by Jason Davis

Congratulations are in order for Caleb Porter and the University of Akron men's soccer team, your 2010 NCAA champions.  The Zips took out the Louisville Cardinals in Santa Barbara yesterday 1-0, winning a title nearly every informed observer of college soccer thought they deserved on the balance of the season.  College soccer is a large hole in my soccer experience, so I defer to those in the know.

What I witnessed of Akron's semifinal win over Michigan and championship game defeat of Louisville certainly did nothing to make me disagree.  Akron won because they scored more goals than their competition - apologies for the obvious statement - but garnered praise because of the way they played.  The kept the ball on the ground, moved it around the field quickly and with purpose, and generally out-styled everyone they faced.  Because our perceptions are so often dictated by how a team plays as much as, or more than, how many they score/concede, Akron has the look of a champion.  Now that they actually are champions, much is right in the world of college soccer.

The impact of the college game on MLS is a topic of debate at the moment; while MLS clubs expand their academy reach and the League opens avenues for young players to become professionals without the need make their names at college programs, the word "waning" comes to mind.  As Kyle McCarthy laid out at this morning*, the SuperDraft's talent pool will suffer should MLS clubs exercise their option to sign college players attached to their systems.  The role of colleges in providing MLS with it's better young talent is  changing rapidly, and with the training wheels off, players who in the past might have been Generation Adidas signings and high draft picks will be signed directly by the teams that invested in their development.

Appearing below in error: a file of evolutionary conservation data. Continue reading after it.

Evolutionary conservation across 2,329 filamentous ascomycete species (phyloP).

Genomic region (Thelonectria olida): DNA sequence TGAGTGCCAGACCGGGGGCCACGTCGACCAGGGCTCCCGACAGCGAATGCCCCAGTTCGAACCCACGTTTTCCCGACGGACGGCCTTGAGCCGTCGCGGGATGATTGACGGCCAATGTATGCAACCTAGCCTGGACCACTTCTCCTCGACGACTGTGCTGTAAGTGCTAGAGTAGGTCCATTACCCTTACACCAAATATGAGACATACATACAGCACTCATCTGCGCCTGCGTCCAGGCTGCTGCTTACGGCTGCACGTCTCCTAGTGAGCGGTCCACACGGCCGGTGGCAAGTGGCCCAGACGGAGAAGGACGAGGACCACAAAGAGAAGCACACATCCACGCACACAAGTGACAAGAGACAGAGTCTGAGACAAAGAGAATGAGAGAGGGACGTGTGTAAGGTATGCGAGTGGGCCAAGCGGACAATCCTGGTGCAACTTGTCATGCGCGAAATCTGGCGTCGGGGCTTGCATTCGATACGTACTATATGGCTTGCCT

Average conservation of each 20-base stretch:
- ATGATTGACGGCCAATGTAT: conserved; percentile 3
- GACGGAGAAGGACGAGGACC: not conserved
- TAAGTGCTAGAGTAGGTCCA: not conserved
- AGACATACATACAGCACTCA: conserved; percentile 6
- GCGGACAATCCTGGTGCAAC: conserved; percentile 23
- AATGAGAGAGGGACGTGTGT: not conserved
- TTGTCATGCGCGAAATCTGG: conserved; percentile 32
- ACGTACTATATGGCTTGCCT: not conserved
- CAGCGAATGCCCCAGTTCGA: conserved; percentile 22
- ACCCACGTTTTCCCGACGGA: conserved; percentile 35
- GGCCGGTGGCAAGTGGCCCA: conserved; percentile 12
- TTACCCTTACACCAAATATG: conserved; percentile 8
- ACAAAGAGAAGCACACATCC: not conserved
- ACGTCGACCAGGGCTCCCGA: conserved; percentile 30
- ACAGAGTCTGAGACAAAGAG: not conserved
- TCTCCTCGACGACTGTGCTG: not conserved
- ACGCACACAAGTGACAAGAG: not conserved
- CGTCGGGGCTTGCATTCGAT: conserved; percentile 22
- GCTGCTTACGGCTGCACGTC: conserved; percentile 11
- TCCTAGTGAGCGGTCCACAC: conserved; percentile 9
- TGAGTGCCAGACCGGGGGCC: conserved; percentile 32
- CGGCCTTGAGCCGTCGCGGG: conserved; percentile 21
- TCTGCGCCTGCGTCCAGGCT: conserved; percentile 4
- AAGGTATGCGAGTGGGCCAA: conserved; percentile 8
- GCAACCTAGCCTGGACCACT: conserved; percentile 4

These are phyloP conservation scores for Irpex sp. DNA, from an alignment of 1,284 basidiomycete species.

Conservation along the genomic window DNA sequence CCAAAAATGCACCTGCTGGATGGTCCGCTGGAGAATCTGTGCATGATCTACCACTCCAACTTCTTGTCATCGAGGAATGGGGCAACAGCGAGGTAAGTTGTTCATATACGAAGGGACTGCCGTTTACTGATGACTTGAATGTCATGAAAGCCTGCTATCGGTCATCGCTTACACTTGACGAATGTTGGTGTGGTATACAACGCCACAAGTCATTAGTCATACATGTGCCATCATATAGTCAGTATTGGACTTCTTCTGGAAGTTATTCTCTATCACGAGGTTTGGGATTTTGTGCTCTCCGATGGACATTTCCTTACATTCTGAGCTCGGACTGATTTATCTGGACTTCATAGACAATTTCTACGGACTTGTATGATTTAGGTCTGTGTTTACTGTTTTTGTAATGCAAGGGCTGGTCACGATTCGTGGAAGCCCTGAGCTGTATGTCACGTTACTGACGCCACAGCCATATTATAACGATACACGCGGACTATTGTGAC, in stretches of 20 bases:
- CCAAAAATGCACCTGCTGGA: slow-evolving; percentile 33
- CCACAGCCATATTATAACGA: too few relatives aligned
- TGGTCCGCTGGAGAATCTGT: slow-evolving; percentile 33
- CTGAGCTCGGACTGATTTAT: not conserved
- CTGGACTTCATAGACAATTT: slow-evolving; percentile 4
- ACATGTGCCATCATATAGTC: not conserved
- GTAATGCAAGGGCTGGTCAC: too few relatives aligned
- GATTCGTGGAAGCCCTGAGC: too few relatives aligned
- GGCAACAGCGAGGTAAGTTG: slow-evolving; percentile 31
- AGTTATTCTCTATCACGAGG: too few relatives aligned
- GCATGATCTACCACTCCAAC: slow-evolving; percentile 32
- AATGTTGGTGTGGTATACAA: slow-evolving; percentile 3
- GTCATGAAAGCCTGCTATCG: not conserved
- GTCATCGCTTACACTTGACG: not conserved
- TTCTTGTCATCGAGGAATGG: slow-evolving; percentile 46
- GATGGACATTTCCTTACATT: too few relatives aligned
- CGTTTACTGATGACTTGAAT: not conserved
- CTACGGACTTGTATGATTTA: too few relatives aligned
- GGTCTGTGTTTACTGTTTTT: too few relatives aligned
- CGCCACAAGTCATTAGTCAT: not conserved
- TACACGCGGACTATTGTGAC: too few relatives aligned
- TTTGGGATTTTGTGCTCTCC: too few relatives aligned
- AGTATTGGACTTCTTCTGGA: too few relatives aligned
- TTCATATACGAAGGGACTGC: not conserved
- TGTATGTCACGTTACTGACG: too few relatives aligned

But college soccer won't lose its luster as a place to see quality players play in the near term.  There's still the small issue of this being a large country, with thousands of players who are outside of the academy footprint, come to the US/are recruited from abroad, or simply don't develop early enough to catch the eye of a professional club.  The US has traditionally bred players who matured later than their counterparts from around the world; generally, this was because college soccer was our only real feeder system, and didn't allow players to start their pro careers until 21 or 22.  Now that college isn't a necessary step, the best of the lot will come into MLS as much as three, four, or five years younger than before.  From most perspectives, that's a good thing.

College soccer's purpose, from the MLS perspective, may be to allow later developing players a place to play and grow, without losing them altogether.  The American late bloomer syndrome forced upon players who might have contributed, and been better for it, at a much younger age will morph into the unstigmatized American late bloomer, a player who needed a few more years and physical growth to come into his own.  MLS won't be so flush with domestic talent at any point in the near future that there won't be a place for this type of player, so there should always be room for the college game's best.  They may not enter with as much fanfare or have as immediate an impact, but they'll enter nonetheless (though in smaller numbers).  In lieu of a glut of clubs to provide academy homes for every moderately talented player, ala England, we have college soccer and the benefit of its geographical reach.

The cards are being shuffled, so to speak.  MLS will draw less often, and with much less anticipation, from the college deck than they did in the past.  That doesn't mean that there won' be an occasional ace to be found.

* is not working for me at the moment, so I'll provide a link to Kyle's piece shortly. - FIXED
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